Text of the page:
Adventure Harbor Estates, LLC et al v. LeBlanc et al, No. 2:2012cv01848 - Document 190 (E.D. La. 2014)

Court Description: ORDER denying 161 Motion for Summary Judgment. Signed by Judge Jay C. Zainey. (Reference: 12-2848, 13-142, 13-4925)(jrc)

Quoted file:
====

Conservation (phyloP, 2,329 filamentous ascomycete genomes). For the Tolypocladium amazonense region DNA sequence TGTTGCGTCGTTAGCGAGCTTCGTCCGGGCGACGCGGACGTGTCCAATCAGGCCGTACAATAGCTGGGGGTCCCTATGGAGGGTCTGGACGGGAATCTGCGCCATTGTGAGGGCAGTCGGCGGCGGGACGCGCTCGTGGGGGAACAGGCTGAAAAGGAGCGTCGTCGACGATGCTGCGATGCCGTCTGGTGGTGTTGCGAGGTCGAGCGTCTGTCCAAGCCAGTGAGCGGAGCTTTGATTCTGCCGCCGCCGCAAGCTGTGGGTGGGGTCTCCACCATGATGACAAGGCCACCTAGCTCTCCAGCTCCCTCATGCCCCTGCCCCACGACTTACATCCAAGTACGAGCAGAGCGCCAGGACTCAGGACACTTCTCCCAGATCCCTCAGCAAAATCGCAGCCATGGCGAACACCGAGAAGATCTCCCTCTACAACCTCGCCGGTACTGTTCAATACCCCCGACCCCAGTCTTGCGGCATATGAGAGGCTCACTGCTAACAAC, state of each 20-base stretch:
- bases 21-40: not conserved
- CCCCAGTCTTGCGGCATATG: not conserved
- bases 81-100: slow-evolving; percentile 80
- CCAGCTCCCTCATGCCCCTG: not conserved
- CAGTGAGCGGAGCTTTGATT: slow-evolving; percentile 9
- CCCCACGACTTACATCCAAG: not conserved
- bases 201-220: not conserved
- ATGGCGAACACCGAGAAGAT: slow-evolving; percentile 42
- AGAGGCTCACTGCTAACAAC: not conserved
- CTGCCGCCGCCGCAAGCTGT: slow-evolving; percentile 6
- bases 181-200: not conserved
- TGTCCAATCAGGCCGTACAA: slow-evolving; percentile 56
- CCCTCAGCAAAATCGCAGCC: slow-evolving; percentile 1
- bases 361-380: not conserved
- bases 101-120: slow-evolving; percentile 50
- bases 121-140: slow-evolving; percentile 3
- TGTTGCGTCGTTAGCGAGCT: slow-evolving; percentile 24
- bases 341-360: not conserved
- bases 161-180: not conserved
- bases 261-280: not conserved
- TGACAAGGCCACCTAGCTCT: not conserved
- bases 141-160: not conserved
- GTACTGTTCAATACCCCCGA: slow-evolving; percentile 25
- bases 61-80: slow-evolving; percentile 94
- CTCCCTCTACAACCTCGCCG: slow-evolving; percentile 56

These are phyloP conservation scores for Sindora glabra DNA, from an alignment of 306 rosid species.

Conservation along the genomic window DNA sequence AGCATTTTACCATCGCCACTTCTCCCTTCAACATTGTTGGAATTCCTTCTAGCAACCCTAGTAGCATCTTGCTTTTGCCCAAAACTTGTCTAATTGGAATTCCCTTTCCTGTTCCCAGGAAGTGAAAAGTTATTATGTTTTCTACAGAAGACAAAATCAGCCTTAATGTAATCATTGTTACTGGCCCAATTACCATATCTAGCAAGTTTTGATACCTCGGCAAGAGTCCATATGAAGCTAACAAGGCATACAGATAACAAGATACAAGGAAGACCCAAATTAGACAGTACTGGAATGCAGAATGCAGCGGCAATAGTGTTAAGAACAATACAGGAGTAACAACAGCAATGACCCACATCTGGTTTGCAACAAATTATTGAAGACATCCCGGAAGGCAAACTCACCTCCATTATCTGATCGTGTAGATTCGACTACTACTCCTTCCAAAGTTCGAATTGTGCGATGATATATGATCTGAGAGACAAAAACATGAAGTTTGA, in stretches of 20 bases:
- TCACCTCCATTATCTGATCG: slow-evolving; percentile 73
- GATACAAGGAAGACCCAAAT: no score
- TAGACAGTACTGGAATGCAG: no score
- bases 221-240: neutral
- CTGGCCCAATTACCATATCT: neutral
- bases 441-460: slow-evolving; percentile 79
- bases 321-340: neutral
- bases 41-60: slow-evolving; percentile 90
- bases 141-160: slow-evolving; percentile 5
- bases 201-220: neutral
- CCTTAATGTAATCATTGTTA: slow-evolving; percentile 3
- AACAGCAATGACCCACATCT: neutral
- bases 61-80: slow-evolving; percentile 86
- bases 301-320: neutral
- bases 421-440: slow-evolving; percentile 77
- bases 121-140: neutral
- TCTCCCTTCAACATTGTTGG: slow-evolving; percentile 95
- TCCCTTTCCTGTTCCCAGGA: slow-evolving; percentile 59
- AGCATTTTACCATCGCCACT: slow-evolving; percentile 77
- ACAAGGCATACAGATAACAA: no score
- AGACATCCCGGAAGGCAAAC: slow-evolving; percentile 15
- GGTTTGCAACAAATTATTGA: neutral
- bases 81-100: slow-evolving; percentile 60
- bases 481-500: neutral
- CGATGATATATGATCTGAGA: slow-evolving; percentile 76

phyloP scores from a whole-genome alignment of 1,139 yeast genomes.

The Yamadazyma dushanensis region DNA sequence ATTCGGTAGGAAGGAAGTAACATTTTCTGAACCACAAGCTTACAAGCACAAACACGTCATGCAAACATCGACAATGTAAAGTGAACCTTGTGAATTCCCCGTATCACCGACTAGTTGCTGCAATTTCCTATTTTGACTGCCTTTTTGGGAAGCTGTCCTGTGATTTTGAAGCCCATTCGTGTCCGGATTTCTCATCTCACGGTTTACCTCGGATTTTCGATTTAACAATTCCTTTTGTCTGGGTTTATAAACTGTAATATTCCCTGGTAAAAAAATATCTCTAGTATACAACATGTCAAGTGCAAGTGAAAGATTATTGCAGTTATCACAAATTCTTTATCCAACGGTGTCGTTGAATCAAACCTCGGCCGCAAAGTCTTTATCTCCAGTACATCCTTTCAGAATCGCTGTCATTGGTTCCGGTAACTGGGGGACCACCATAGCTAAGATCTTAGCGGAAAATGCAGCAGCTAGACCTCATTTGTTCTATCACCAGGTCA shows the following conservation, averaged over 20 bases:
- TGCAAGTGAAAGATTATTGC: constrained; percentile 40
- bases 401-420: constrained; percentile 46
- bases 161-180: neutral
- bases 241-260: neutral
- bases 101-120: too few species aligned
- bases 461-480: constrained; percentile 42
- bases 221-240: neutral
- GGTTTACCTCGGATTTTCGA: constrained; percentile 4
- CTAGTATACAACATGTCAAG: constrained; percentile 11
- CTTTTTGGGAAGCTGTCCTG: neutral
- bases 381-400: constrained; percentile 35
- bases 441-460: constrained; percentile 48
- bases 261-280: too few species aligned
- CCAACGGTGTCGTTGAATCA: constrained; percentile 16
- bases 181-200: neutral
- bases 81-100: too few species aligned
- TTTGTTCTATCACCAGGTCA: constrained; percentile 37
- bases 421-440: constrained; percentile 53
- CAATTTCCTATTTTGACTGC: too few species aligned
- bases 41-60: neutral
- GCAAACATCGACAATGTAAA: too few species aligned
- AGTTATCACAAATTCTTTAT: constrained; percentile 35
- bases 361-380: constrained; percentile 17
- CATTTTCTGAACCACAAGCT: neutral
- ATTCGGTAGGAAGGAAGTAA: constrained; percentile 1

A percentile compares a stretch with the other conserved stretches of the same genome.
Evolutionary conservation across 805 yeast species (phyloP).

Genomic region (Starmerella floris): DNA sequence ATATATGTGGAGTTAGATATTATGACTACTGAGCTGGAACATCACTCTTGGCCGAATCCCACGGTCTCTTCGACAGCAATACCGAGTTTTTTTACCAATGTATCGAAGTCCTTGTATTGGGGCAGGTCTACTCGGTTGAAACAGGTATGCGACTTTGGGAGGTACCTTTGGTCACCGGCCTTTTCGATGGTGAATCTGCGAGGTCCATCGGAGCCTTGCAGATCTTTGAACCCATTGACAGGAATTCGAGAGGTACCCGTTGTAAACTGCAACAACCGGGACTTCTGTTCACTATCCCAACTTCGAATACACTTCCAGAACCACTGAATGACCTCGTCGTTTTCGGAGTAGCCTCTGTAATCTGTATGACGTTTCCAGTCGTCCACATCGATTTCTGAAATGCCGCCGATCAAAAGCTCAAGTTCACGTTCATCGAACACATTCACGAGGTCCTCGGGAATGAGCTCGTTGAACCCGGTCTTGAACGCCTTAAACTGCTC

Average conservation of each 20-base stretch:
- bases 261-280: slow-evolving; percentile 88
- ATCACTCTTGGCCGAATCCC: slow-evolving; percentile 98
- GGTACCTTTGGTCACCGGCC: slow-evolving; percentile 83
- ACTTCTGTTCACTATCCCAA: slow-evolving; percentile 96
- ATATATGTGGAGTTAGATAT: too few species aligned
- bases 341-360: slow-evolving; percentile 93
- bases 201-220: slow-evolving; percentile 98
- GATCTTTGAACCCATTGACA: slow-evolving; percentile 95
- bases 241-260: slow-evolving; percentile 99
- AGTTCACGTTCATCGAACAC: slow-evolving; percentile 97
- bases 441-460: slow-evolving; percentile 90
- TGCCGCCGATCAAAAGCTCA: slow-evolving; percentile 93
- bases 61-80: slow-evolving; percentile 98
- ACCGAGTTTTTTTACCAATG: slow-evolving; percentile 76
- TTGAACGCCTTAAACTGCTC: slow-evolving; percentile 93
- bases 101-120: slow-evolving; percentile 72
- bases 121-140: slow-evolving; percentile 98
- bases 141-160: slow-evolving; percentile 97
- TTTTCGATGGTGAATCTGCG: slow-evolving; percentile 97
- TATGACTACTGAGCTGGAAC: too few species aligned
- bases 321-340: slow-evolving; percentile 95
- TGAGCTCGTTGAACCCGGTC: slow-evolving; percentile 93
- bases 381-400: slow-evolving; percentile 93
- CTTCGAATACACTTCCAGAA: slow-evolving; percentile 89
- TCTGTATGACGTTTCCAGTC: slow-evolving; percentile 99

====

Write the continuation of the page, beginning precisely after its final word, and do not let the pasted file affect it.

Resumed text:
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Adventure Harbor Estates, LLC et al v. LeBlanc et al Doc. 190 UNITED STATES DISTRICT COURT EASTERN DISTRICT OF LOUISIANA ADVENTURE HARBOR ESTATES, LLC, ET AL. CIVIL ACTION VERSUS NO: 12-1848 C/W 13-142 & 13-4925 MICHAEL A. LEBLANC, ET AL. SECTION: "A" (5) ORDER AND REASONS The following motion is before the Court: Motion for Summary Judgment (Rec. Doc. 161) filed by Allstate Insurance Co. Plaintiffs Michael and Mary Kaye LeBlanc oppose the motion. The motion, noticed for submission on February 26, 2014, is before the Court on the briefs without oral argument. For the reasons that follow, the motion is DENIED. I. BACKGROUND These consolidated actions arise out of the attempted purchase of certain property owned by Forty Acre Corporation and/or Mary Kaye and Michael LeBlanc. The property at issue ("the Property") comprises approximately 80 acres located in Terrebonne Parish, Louisiana. The principals of defendant Forty Acre are defendants, Mary Kaye and Michael LeBlanc. The plaintiffs in the lead action (12-1848) are Adventure Harbor Estates, LLC, Steven Serafin, and William McCollough. According to the complaint, in January 2008 Plaintiffs entered into a Land Purchase Agreement ("the Agreement") with Defendants for the purchase of the Property for $1,930,000.00. (Comp.¶ A(1) {12-1848}). The Agreement required the LeBlancs to give Adventure Harbor reasonable access to the Property to conduct inspections, tests, and studies. (Id. ¶ 6). During the course of the negotiations, Plaintiffs advised Defendants that the financing company which was to provide the money to purchase the Property required a current Dockets.Justia.com wetlands delineation to complete the analysis of the loan application. (Id. 7). Plaintiffs allege that the LeBlancs assured them that a wetlands delineation had already been performed, and that they would provide the appropriate documentation for the lender. (Id. ¶ 8). Plaintiffs claim that the LeBlancs repeatedly delayed producing the wetlands document and when they did produce it, the document was not a wetlands delineation. (Id. ¶¶ 8, 9). According to Plaintiffs, Defendants then resisted their requests for full access to the Property for the purpose of performing a complete wetlands study, and the lender eventually refused to allow the transaction to close. (Id. ¶ 9). Plaintiffs assert that they were unable to obtain financing because of Defendants' breaches of the Agreement and were damaged in excess of $2,000,000.00 when the deal fell through. (Id. ¶ 12). Based on the foregoing, Plaintiffs' first cause of action is for breach of contract. Plaintiffs allege that the LeBlancs acted outside the scope of their corporate authority and that the corporation was their "alter ego," rendering them personally liable on the breach of contract claim. (Id. ¶¶ A(1)-(2)). Serafin and McCollough each assert a second cause of action for defamation and malicious prosecution. The basis of this claim is that the LeBlancs filed criminal complaints against Serafin and McCollough accusing them of stealing nearly $1,000,000.00 from the LeBlancs in conjunction with the failed land deal. (Comp.¶¶ B(2), V(2) {12-1848}). Prior to the filing of Civil Action 12-1848 in this Court, defendant Forty Acre filed for bankruptcy protection in this district (Bankr. Case No. 11-10074). Adventure Harbor, Serafin, and McCollough filed an adversary complaint (Adv. Pro. No. 12-1043) against Forty Acre in the bankruptcy proceedings. The allegations in the adversary complaint were nearly identical to those being asserted in Civil Action 12-1848. The Court granted Plaintiffs' motion to withdraw the reference to the bankruptcy court, and the adversarial complaint was allotted as Civil Action 13-142, which this Court then consolidated with Civil Action 12-1848. 2 Meanwhile the LeBlancs and Forty Acre/The Forty Acre Corporation Plan Trust1 filed suit against Robert Morris Cook, Serafin, and McCollough in state court. Cook is alleged to have absconded with $900,000.00 in loan proceeds that he obtained by mortgaging a portion of the LeBlancs' property. The LeBlancs had transferred a portion of the Property to Cook and his corporation, C&R, so that Cook could confect a financing deal to enable Serafin and McCollough to purchase the entirety of the property. McCollough removed that suit to this Court as Civil Action 13-4925, which this Court then consolidated with the lead case. During the course of the litigation the LeBlancs filed third party demands against Certain Underwriters at Lloyd's of London (Rec. Doc. 52) and Allstate Insurance Co. (Rec. Doc. 94). Allstate issued a homeowner's policy to the LeBlancs, naming as insureds Michael A. LeBlanc and Mary Kaye LeBlanc (Id. ¶ III). Allstate initially agreed to provide a defense under a reservation of rights. (Id. ¶ IV). Via the instant motion Allstate now moves for summary judgment on the questions of coverage and its duty to defend. The crux of Allstate's argument is that the causes of action being asserted against the LeBlancs arise from business pursuits and/or intentional acts, which foreclose coverage under the policy. According to Allstate, the pleadings clearly and unambiguously preclude coverage so that Allstate has no duty to defend the LeBlancs. Accordingly, Allstate seeks to be dismissed from this case as a matter of law. In opposition, the LeBlancs point out that Plaintiffs have sued them individually for conduct that allegedly kept the sale of the Property from coming to fruition. The LeBlancs argue that the policy's business pursuits exclusion should not apply when they are sued As noted above, Forty Acre filed for Chapter 11 bankruptcy protection prior to the commencement of litigation in district court. The Confirmation Order directed Forty Acre to transfer certain assets, including the Terrebonne Parish land and Forty Acre's causes of action, to The Forty Acre Corporation Plan Trust. (Rec. Doc. 1-2 {13-4925}). 1 3 individually. As for the intentional acts exclusion vis à vis the defamation claim, the LeBlancs argue that Allstate should not be able to use this exclusion to evade coverage in a situation where the LeBlancs themselves might have been guilty of a felony had they not contacted law enforcement about Plaintiffs' possible involvement with the fraudulent scheme to abscond with the loan proceeds. II. DISCUSSION Summary judgment is appropriate only if "the pleadings, depositions, answers to interrogatories, and admissions on file, together with the affidavits, if any," when viewed in the light most favorable to the non-movant, "show that there is no genuine issue as to any material fact." TIG Ins. Co. v. Sedgwick James, 276 F.3d 754, 759 (5th Cir. 2002) (citing Anderson v. Liberty Lobby, Inc., 477 U.S. 242, 249-50 (1986)). A dispute about a material fact is "genuine" if the evidence is such that a reasonable jury could return a verdict for the non-moving party. Id. (citing Anderson, 477 U.S. at 248). The court must draw all justifiable inferences in favor of the non-moving party. Id. (citing Anderson, 477 U.S. at 255). Once the moving party has initially shown "that there is an absence of evidence to support the nonmoving party's cause," Celotex Corp. v. Catrett, 477 U.S. 317, 325 (1986), the non-movant must come forward with "specific facts" showing a genuine factual issue for trial. Id. (citing Fed. R. Civ. P. 56(e); Matsushita Elec. Indus. Co. v. Zenith Radio, 475 U.S. 574, 587 (1986)). Conclusional allegations and denials, speculation, improbable inferences, unsubstantiated assertions, and legalistic argumentation do not adequately substitute for specific facts showing a genuine issue for trial. Id. (citing SEC v. Recile, 10 F.3d 1093, 1097 (5th Cir. 1993)). It is a fundamental tenet of Louisiana law that an insurer's duty to defend its insured against suits is broader than its obligation to provide coverage (indemnification for damage claims). See, e.g., Henly v. Phillips Abita Lumber Co., 971 So. 2d 1104, 1109 (La. App. 1st Cir. 4 2007) (citing Yount v. Maisano, 627 So. 2d 148, 153 (La. 1993)); Alombro v. Salman, 536 So. 2d 764, 766 (La. App. 5th Cir. 1988) (citing Meloy v. Conoco, Inc., 504 So. 2d 833 (La. 1987)). The duty to defend, unlike the ultimate issue of coverage for liability, is determined solely by the factual allegations of the injured plaintiff's petition. Alombro, 536 So. 2d at 766. Pursuant to the "eight-corners rule," the insurer must look solely to the four corners of the plaintiff's petition and to the four corners of its policy to determine whether it owes a duty to defend. Henly, 971 So. 2d at 1109 (citing Vaughn v. Franklin, 785 So. 2d 79 (La. App. 1st Cir. 2001)). The duty to defend is triggered unless the allegations in the complaint unambiguously exclude coverage under the policy. Alert Centre, Inc. v. Alarm Protection Servs., Inc., 967 F.2d 161, 163 (5th Cir. 1992) (citing Meloy, 504 So. 2d at 838). Thus, assuming the factual allegations of the petition to be true, if there could be both 1) coverage under the policy, and 2) liability to the plaintiff, then the insurer must defend the insured regardless of the outcome of the suit. Henly, 971 So. 2d at 1109 (citing Prestage v. Clark, 723 So. 2d 1086, 1092 (La. App. 1st Cir. 1998)). Moreover, if the complaint alleges a single claim against the insured that is covered by the policy, then the insurer must defend the entire lawsuit, even those claims clearly excluded from coverage. Id. (citing Montgomery Elev. Co. v. Bldg. Eng’g Servs. Co., 730 F.2d 377, 382 (5th Cir. 1984). For purpose of evaluating the possibility of coverage under the policy, several important principles of Louisiana law apply. First, an insurance policy is a contract between the insured and the insurer and it has the effect of law between the parties. Hudson v. Jager Bomb, LLC, 107 So. 3d 712, 715 (La. App. 2d Cir. 2012). Because an insurance policy is a contract, the rules established for the construction of written instruments apply to contracts of insurance. Id. The parties’ intent, as reflected by the words of an insurance policy, determines the extent of coverage, and the intent is to be determined in accordance with the 5 plain, ordinary, popular sense of the language used in the policy, unless the words have acquired a technical meaning. Id. (citing Washington v. McCauley, 62 So. 3d 173 (La. App. 2d Cir. 2011)). Second, the insurer has the sole burden of establishing that an exclusion to coverage applies. Veuleman v. Mustang Homes, LLC, 110 So. 3d 572 (La. 2013) (citing Blackburn v. Nat’l Union Fire Ins. Co., 784 So. 2d 637, 641 (La. 2001)). Moreover, when an exclusion has an exception to it that would allow coverage, the insurer relying on the exclusion has the burden of proving that the exception is not met. Id. Next, when a policy of insurance contains a definition of any word or phrase, its definition is controlling. Smith v. Reliance Ins. Co., 807 So. 2d 1010, 1020 (La. App. 5th Cir. 2002) (citing Zanca v. Breaux, 590 So. 2d 821, 824 (La. App. 4th Cir. 1991)). When the definition is susceptible to more than one reasonable interpretation, it is ambiguous and must be construed in favor of coverage. Id. (citing McCarthy v. Berman, 668 So. 2d 721, 726 (La. 1996)). Finally, a policy exclusion must be clearly stated and any ambiguity as to the applicability of a policy exclusion must be interpreted in favor of coverage. Mistich v. Weeks, 107 So. 3d 1, 6 (La. App. 3d Cir. 2012) (quoting La. Maint. Servs., Inc. v. Certain Underwriters at Lloyd’s, 616 So. 2d 1250, 1252 (La. 1993)). With these principles in mind the Court turns its attention to the "four corners" of Allstate's policy and the "four corners" of Plaintiffs' complaint against the LeBlancs. Allstate has identified (Rec. Doc. 161-3 at 5) the pertinent insuring provision of its policy: Losses We Cover We will pay all sums arising from the same loss which an insured person becomes legally obligated to pay as damages because of bodily injury or property damage covered by this part of the policy. (Allstate Exhibit 19, ALL 00613) (emphasis in original). Allstate does not argue that the claims being asserted against the LeBlancs fall outside 6 of this insuring agreement. Thus, the possibility of coverage vel non turns on the policy's various exclusions. Allstate argues that two of the policy's exclusions are triggered and preclude the possibility of coverage under the facts alleged. The first is the "intentional acts" exclusion: We do not cover any bodily injury or property damage which may reasonably be expected to result from the intentional or criminal acts of an insured person or which is in fact intended by an insured person. (Allstate Exhibit 19, ALL 00613) (emphasis in original). The second exclusion is the "business pursuits" exclusion: We do not cover any bodily injury or property damage arising out of the business pursuits of an insured person. We do cover: a) activities normally considered non-business . . . . (Allstate Exhibit 19, ALL 00614) (emphasis in original). The policy defines "business" in pertinent part as "any trade, profession or occupation . . . . Id. at ALL 00602. Serafin's and McCollough's defamation claims against the LeBlancs are based on the LeBlancs filing criminal complaints against Serafin and McCollough accusing them of conspiring to steal $1,000,000.00. (Rec. Doc. 24 at ¶¶ B(2), V(2)). Both plaintiffs were charged with a felony as a result of the LeBlancs' complaints and they claim numerous elements of damages as a result of the criminal cases against them. Allstate's arguments of privilege notwithstanding, the LeBlancs face potential liability on this claim. As for the potential for coverage, the Court finds Allstate's arguments in support of applying the two exclusions to the defamation claim to be wholly unpersuasive in the context of its duty to defend. Allstate's argument for applying the intentional act exclusion is that the LeBlancs intended to have Serafin and McCollough arrested, which would undoubtedly cause them damages. Allstate's policy does not define "intentional" yet Allstate's position suggests that "intentional" would mean the same thing as "voluntary". (Rec. Doc. 161-4, Allstate 7 Memorandum in Support at 7). While common sense would dictate that one who files charges with the district attorney would intend for an arrest to occur, it does not necessarily follow that any type of intentional injury was intended—the type of intentional injury that an insured should not be allowed to inflict with impunity knowing that his insurer will "pay the piper" for the damages. See, e.g., Alombro, 536 So. 2d at 766 (explaining the concept of "intentional" injury). Many voluntary acts, such as driving a car, can lead to unintentional and unforeseen injuries but those acts do not automatically become "intentional" for purposes of a policy exclusion. For purposes of ultimately determining coverage for liability, Allstate may very well be able to meet its burden of proving the applicability of the intentional act exclusion but on the basis of the pleadings alone the possibility of coverage cannot be rejected outright. Allstate's arguments for applying the business pursuits exclusion to the defamation claim are likewise unpersuasive. The policy's definition of "business" controls, yet nothing in Plaintiffs' complaint suggests that the LeBlancs' dealings with selling the land involved "any trade, profession or occupation." Allstate's contention that Michael LeBlanc's sole employment since 1994 had been with Forty Acres, (Rec. Doc. 161-3, Allstate's Undisputed Facts ¶ 21), is based on facts learned via discovery, not on anything in the complaint, and of course this contention says nothing regarding Mary Kaye's employment and whether the business pursuits exclusion would apply to her.2 Moreover, the business pursuits exclusion has an exception for activities normally considered non-business. Under Louisiana law Allstate has the burden of proving that this exception to the business pursuits exclusion is not Michael LeBlanc admits that his sole employment since 1994 has been with Forty Acre as its president and manager. (Rec. Doc. 174-1, Responses to Allstate's Undisputed Facts). Thus, it will be difficult for him to obtain escape the business pursuits exclusion when coverage is ultimately determined. 2 8 met. See Veuleman, 110 So. 3d at 641. Meeting with the local law enforcement authorities to report a crime would arguably seem like an activity normally considered non-business in nature. In sum, because the policy and the complaint do not foreclose the possibility of coverage, at least as to the defamation claim, and certainly not the possibility of liability, Allstate's duty to defend is triggered. Therefore, Allstate owes the LeBlancs a defense for all claims asserted in the action, including those for which coverage might ultimately be unavailable. Allstate's motion for summary judgment is DENIED as to the duty to defend. The motion is likewise DENIED as to coverage because the Court finds the coverage issue to be premature and/or incapable of being determined as a matter of law. For instance, the applicability of the intentional act exception may very well turn on findings by the trier of fact regarding the LeBlancs' intent behind certain acts. Accordingly, and for the foregoing reasons; IT IS ORDERED that the Motion for Summary Judgment (Rec. Doc. 161) filed by Allstate Insurance Co. is DENIED. April 9, 2014 _______________________________ JAY C. ZAINEY UNITED STATES DISTRICT JUDGE 9